PS 133 William A. Butler School   |    610 Baltic Street Brooklyn, NY 11217   |   p. (718) 398-5320    |   f. (718) 398-5325

Dear Families —

Councilmember Ritchie Torres and I are pleased to invite you to a New York City Council Education Committee’s oversight hearing on “Diversity in New York City Schools:”

Date:               Thursday, December 7th, 2017

Time:               1 pm (DOE will testify first; public testimony likely to begin around 2 pm)

Location:         Council Chambers – City Hall

This hearing will begin with testimony from the NYC Department of Education (DOE) about the plan they released in the spring (“Equity and Excellence for All: Diversity in New York City Public Schools”), the third-annual “School Diversity Accountability Act” report (just released last week), and other efforts such as their recently-announced plan for District 1 and the work they are beginning for District 15 middle-schools.

After that — and just as important — the hearing will also provide an opportunity for the City Council to hear public testimony from students, parents, educators, and advocates working to combat school segregation and create truly integrated schools. (We’re sorry that it’s during the school/work day. We would be glad to write notes to principal/teachers/supervisors, asking that they allow students, teachers, or employees to testify).

This hearing builds on critical work that many of you have been doing throughout the city. In 2014 — in the wake of the UCLA report that woke New Yorkers up to the fact that our schools are among the most segregated in the country — many of you testified about your work at the City Council’s first hearing on school segregation in recent decades. That hearing led the two of us to pass the School Diversity Accountability Act in 2015 calling on the DOE to prioritize diversity in policy- and decision-making processes, and to issue an yearly report to the Council with annual statistics, plans for progress, and ways to measure it.

Since that first hearing, your organizing has grown dramatically. The Alliance for School Integration and Desegregation (ASID) has come together as a citywide network of activists working on the ground and educators bringing a pedagogical and critical eye. IntegrateNYC4Me, the student wing of the school integration movement, has blossomed into one of the most inspiring efforts we’ve seen in the city. In Districts 1, 3, 13, 15, and 17, in individual schools, through PTAs, SLTs, CECs, and independent groups, parents and activists have pushed hard for change.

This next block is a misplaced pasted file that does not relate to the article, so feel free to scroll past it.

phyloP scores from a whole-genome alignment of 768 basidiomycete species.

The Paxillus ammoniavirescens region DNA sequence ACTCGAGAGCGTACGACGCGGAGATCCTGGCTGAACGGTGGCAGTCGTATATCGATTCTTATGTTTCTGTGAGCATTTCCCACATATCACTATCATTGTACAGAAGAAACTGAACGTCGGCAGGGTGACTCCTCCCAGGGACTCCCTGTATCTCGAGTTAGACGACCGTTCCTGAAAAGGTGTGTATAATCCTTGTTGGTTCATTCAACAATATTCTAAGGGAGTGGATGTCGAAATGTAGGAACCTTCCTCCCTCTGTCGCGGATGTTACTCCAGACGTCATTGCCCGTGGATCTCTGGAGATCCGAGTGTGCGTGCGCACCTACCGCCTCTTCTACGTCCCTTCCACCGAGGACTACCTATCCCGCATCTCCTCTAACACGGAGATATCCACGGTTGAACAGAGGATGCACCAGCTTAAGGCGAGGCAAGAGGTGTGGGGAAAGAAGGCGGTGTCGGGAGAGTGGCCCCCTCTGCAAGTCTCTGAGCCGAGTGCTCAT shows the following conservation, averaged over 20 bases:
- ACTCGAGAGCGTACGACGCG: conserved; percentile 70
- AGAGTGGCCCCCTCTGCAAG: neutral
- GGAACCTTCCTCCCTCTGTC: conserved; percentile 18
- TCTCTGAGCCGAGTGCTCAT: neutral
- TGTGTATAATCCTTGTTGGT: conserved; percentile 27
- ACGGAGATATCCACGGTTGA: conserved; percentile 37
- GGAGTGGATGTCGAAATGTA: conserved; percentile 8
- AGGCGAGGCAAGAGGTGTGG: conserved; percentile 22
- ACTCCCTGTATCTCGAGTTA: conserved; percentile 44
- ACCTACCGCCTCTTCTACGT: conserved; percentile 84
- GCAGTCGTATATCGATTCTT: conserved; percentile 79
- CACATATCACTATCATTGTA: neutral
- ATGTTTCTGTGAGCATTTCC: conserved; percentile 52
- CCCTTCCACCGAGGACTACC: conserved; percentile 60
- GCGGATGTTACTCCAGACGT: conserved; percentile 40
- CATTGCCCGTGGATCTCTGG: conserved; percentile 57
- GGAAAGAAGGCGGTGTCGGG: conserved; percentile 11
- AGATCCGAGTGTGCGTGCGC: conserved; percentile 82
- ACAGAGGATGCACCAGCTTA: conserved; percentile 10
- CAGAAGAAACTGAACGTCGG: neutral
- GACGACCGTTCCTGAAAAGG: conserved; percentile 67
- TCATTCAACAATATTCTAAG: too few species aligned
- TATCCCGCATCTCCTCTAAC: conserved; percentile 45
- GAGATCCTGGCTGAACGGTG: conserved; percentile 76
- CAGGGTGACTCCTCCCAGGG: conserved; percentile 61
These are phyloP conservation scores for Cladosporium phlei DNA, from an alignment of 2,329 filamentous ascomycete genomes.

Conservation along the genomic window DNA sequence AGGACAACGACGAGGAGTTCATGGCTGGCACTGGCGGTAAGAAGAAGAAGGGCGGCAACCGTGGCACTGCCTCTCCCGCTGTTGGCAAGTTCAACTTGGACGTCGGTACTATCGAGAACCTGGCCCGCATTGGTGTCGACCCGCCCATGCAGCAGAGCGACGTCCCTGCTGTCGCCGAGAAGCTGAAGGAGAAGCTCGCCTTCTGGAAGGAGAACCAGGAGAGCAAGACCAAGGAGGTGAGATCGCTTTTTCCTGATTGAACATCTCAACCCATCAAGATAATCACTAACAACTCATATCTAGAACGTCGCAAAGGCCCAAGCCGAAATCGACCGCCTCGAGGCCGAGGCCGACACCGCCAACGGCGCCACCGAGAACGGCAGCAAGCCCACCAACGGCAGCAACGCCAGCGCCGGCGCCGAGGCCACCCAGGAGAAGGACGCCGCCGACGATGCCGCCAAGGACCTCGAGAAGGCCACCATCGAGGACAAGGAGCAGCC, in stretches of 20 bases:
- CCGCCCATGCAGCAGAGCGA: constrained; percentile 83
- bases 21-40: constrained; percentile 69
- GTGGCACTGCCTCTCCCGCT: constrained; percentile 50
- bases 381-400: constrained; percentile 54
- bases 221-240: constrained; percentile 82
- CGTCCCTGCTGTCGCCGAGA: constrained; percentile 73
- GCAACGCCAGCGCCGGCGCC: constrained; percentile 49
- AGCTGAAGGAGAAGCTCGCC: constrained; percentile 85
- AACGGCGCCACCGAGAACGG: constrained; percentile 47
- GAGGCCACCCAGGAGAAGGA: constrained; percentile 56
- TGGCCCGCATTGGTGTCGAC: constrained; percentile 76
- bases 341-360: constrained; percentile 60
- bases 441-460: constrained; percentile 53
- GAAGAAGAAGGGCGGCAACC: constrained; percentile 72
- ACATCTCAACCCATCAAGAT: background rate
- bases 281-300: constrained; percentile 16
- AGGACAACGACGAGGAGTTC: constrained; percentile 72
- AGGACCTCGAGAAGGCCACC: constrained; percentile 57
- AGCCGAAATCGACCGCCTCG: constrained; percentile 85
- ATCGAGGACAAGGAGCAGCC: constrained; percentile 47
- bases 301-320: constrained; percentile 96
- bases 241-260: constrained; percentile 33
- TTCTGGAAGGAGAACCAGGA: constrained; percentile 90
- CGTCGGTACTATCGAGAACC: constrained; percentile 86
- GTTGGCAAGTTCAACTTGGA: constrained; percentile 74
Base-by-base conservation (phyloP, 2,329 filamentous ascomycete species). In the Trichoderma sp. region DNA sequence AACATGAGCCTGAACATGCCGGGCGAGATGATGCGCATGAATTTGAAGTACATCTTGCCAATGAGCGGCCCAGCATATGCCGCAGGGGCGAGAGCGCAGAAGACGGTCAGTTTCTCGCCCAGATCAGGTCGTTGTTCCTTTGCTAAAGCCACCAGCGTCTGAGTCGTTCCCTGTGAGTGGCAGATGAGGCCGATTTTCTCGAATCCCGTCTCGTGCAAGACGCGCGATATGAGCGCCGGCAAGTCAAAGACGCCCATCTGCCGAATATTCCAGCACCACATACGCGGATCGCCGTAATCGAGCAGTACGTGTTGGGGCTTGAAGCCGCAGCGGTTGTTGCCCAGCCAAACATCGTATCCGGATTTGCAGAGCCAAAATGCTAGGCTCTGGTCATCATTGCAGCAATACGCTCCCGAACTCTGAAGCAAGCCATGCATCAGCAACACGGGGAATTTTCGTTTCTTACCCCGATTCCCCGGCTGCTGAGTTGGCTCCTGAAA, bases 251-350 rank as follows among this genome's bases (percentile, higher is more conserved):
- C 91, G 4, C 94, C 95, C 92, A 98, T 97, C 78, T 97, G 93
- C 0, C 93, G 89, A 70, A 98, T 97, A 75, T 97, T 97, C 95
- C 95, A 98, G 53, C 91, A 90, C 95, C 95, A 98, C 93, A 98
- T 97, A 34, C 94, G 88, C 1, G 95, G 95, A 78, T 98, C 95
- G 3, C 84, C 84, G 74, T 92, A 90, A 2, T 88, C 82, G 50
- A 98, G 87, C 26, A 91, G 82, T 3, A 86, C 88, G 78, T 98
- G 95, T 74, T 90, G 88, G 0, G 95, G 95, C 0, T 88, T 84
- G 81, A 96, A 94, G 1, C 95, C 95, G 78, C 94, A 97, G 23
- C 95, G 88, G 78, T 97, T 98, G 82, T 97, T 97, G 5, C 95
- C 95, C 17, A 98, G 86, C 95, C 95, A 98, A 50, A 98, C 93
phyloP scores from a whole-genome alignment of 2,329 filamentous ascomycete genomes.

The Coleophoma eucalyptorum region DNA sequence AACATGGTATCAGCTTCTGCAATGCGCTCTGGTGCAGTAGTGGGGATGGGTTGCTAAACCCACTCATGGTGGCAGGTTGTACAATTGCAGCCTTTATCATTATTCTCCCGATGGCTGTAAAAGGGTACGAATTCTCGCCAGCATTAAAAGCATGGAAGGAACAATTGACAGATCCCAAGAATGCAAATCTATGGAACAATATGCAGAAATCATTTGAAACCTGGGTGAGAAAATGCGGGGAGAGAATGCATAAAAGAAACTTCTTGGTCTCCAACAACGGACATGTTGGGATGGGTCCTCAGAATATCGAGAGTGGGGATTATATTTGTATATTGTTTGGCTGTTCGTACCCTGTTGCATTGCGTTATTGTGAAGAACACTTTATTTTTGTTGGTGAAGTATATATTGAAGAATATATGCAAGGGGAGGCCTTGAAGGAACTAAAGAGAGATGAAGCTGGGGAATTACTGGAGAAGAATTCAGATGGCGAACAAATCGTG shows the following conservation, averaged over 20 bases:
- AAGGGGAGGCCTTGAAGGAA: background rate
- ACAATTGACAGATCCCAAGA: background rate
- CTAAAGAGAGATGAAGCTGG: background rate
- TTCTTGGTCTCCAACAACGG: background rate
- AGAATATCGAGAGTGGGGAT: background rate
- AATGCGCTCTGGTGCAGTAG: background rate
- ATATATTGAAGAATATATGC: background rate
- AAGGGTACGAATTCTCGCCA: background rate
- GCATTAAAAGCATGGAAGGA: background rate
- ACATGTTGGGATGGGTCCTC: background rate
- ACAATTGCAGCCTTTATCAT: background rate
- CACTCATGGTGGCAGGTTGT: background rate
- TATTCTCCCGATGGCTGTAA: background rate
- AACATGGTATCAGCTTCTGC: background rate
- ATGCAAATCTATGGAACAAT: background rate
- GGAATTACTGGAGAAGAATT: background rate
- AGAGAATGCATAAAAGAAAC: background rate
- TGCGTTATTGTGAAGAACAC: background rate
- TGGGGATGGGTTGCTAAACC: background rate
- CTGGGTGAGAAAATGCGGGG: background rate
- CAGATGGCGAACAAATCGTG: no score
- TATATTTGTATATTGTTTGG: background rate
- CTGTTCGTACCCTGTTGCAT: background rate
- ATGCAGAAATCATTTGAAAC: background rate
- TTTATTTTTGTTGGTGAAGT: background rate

As a result of this organizing (and of some great journalism and research, too), we have started to see steps forward. The DOE’s “Diversity in Admissions” program has grown to 21 schools (four years ago, DOE lawyers argued against doing it at all). Rezoning processes on the Upper West Side, in Brooklyn Heights, for PS 133 in Park Slope, and for PS 130 in Windsor Terrace/Kensington have included school diversity as an important factor. After many years of tireless organizing by parents and the Community Education Council in District 1 in Lower Manhattan, and some grueling negotiations, the DOE and the CEC just announced the launch of the first district-wide “Diversity in Admissions” pilot program in NYC, adopting a “controlled choice” approach.

This past spring, the Department of Education finally issued a plan for addressing the issue in a broader way: Equity and Excellence for All: Diversity in New York City Public Schools. Many of you criticized that plan as not ambitious enough, and we agree. We were particularly troubled that it did not even include the words “segregation” or “integration.” We will surely not solve a problem we cannot even name. As James Baldwin wrote: “Not everything that is faced can be changed, but nothing can be changed until it is faced.”

But the plan contains real signs of progress, and we believe it is a real opportunity. The setting of concrete targets — increasing the number of students in integrated school by 50,000, and reducing the number of economically stratified schools by 10% (150 schools) — is a bona-fide breakthrough. We are not aware of any other big city that has voluntarily set such goals. We’re eager to hear more about the School Diversity Advisory Group, and the commitment to end some — though far from all — of the admissions policies that institutionalize discrimination.

We are mindful that the work of integration is not just about admissions policies. It requires culturally-responsive education, where students see themselves represented on the teaching staff and in the curriculum. It requires thoughtful approaches to talking honestly about race, and building community across lines of difference. We’re eager to hear what is working (and not working) in your schools.

Please reach out to Annie Levers in my office at if you would like to provide testimony at the hearing (and if you need a note to a principal or a supervisor to do so). If you are not able to attend in person, you can submit written testimony to, or tune in live on the Council’s website. After the hearing, a full video,  transcript and copies of the testimony will be made available at the above site.

None of this would have happened without the insistent activism of students and teachers, parents and public officials, all with an eye toward recapturing the spirit of Brown vs. Board of Education: segregated schools cannot teach inclusive democracy.

We’ve got a long way to go, but we’re grateful to be on this path with you.

City Council Members Brad Lander & Ritchie Torres